Rechnitz — appearing in the bribery trial of former city corrections-union chief Norman Seabrook — first dealt with questions about pay-to-play allegationsinvolving him and Mayor de Blasio, the NYPD and Westchester County Executive Rob Astorino.
He said he and businessman pal Jeremy Reichberg targeted the cops in the beginning, doling out gifts and cash in lieu of favors.
Soon, “We had the police going for us — and now it was time to get into politics,” Rechnitz said.
In his first meeting with de Blasio fundraiser Ross Offinger after de Blasio won the Democratic primary in 2013, Rechnitz and his pals — including Brooklyn businessman Jeremy Reichberg and Fernando Mateo, president of the New York State Federation of Taxi Drivers — made the rules clear, Rechnitz said.
“We’re going to be significant contributors, but we want access,” Rechnitz, 34, said the group told Offinger. “When we call, we want answers.
“We’re one group, and we expect a lot of access and influence.”
And they got it, Rechnitz said.
De Blasio soon visited Rechnitz at his office and handed the real-estate investor his personal cell-phone number and e-mail address.
“He said, ‘Keep in touch’ and [that] he really appreciated my friendship,” Rechnitz said.
Next thing you know, Rechnitz was talking with the mayor once a week, and Rechnitz was calling Offinger every time he had a problem that needed to be fixed, including a massive water bill for a friend, violations over a renter’s subletting one of his residences on Airbnb and a request to delay his wife’s school’s closing by a month.
Prosecutor Martin Bell asked Rechnitz whether Offinger did “in fact have the sort of pull” that Rechnitz and his friends were expecting in exchange for their contributions.
“Yes,” Rechnitz replied.
Bell asked, “How did you come to realize that?”
Rechnitz said, “Whenever we would call him for access or for a favor, we were getting the response that we expected and the results we were expecting.”
Rechnitz said he secured a spot on de Blasio’s inauguration committee thanks to his efforts to raise $100,000 for his mayoral campaign.
Rechnitz was also offered a spot on the mayor’s transition committee, but he turned it down after de Blasio rejected Reichberg for a vacancy due to diversity issues, he said.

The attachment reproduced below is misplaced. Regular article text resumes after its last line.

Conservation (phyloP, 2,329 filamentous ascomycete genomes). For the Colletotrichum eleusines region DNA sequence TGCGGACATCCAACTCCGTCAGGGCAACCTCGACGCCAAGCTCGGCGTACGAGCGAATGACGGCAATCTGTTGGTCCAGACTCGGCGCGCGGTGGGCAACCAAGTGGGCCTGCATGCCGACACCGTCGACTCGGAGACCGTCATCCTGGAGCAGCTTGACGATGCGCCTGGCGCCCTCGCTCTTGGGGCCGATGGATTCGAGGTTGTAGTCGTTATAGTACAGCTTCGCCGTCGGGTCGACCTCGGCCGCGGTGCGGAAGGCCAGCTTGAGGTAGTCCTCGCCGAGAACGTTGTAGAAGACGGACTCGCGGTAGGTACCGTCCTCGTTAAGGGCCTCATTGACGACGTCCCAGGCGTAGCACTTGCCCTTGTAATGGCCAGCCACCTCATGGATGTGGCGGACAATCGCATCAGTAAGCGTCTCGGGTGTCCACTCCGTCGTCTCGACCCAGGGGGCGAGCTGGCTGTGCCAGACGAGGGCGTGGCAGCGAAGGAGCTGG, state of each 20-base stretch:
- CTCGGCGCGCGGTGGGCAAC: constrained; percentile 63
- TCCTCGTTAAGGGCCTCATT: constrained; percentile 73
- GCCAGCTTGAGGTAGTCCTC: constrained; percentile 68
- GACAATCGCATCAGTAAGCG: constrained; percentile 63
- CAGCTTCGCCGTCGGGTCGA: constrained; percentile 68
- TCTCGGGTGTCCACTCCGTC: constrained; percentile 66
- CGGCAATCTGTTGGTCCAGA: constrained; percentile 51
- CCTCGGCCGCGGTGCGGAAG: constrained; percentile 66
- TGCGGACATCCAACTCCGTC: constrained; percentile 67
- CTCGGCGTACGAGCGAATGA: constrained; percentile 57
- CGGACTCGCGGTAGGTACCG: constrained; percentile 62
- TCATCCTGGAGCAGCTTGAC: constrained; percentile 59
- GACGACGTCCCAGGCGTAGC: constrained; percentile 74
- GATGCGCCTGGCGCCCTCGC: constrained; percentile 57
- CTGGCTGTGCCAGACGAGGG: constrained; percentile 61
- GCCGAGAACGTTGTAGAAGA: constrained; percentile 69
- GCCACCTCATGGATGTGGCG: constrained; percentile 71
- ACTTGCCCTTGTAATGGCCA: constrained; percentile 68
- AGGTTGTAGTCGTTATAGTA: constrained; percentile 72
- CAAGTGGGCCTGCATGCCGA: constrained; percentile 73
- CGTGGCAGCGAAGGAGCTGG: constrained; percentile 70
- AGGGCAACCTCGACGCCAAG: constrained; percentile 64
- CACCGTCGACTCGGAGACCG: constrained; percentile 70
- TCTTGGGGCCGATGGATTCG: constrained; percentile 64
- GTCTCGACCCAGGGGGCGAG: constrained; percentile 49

In just one hour of testimony, Rechnitz painted a picture of a city — and beyond — completely ruled by money.
Rechnitz said Astorino gave him and Reichberg positions as police chaplains in exchange for their financial contributions — even though neither of them are rabbis or priests.
This landed them parking placards, among other perks.
Rechnitz also told a story about the time Astorino approached him with a picture of a Rolex watch and asked for helping procuring it.
“I told him I’d be happy to give it to him,” Rechnitz said, prompting Astorino to agree to pay for between $1,000 and $2,000 of the watch, with Rechnitz paying for the rest.
The government witness estimated the watch was worth as much as $10,000.
When it came to the cops, Rechnitz said, he and Reichberg were running the show — doling out gifts and cash to cops in exchange for favors, including ticket-fixing and police escorts to funerals.
He named a slew of cops — everyone from Phil Banks to James Grant to Eric Rodriguez — and talked about the time the cops, together with the Port Authority, shut down large portions of the Lincoln Tunnel so Rechnitz’s boss — an Israeli billionaire known as the “King of Diamonds” — could get to his Manhattan hotel faster.
Mayoral spokesman Eric Phillips denied the felon’s claims.
“These are nothing but re-heated, re-packaged accusations that have been extensively reviewed and passed on by authorities at multiple levels,” Phillips said. “The administration has never and will never make government decisions based on campaign contributions.”
A rep for Astorino called Rechnitz’s testimony “total contrived nonsense.
“Rob Astorino went shopping in the city for a second-hand watch several years ago. Mr. Rechnitz, who was in no trouble at the time, offered to help and took him to a store near his office,” said Astorino’s re-election campaign spokesman, William O’Reilly.
“Mr. Astorino was then offered the used watch for free. Mr. Astorino promptly declined and insisted on paying for it, which he did. He has the credit-card receipt to prove it, which he provided to the authorities prosecuting Mr. Rechnitz.
“Although this transaction occurred almost 18 months ago, Rob Astorino has never been accused of any wrongdoing by any federal or state prosecutor for any reason – he did nothing wrong,” O’Reilly said.
“Furthermore, Mr. Rechnitz never spoke with Rob Astorino about a volunteer chaplaincy for himself or anyone else.
The NYPD declined comment.
Ben Brafman, lawyer for former NYPD Chief of Department Banks, said, “I don’t have any interest in commenting about Mr. Rechnitz, but I do point out that Chief Banks has never been prosecuted for any wrongdoing.”
John Meringolo, lawyer for James Grant, whose own corruption trial is set for April 30, said, “It’s just all made up against Grant, it really is. Grant’s done nothing wrong. After Jona’s testimony today, we’re certainly going to call Mayor de Blasio to testify and prove that Jona’s lying about having the mayor’s office on speed dial. He’s lying about the mayor the same way he’s lying about Grant.”
Andrew Weinstein, lawyer for another officer tainted by Rechnitz, Michael Harrington, added, “Jona Rechnitz’s entire existence is built upon lies and deception. Any suggestion by Mr. Rechnitz that Mike Harrington was in any way complicit in his [Rechnitz’s] life of crime is but one more lie from a pathetic wannabe who is desperate to implicate others in an effort to save his own skin.”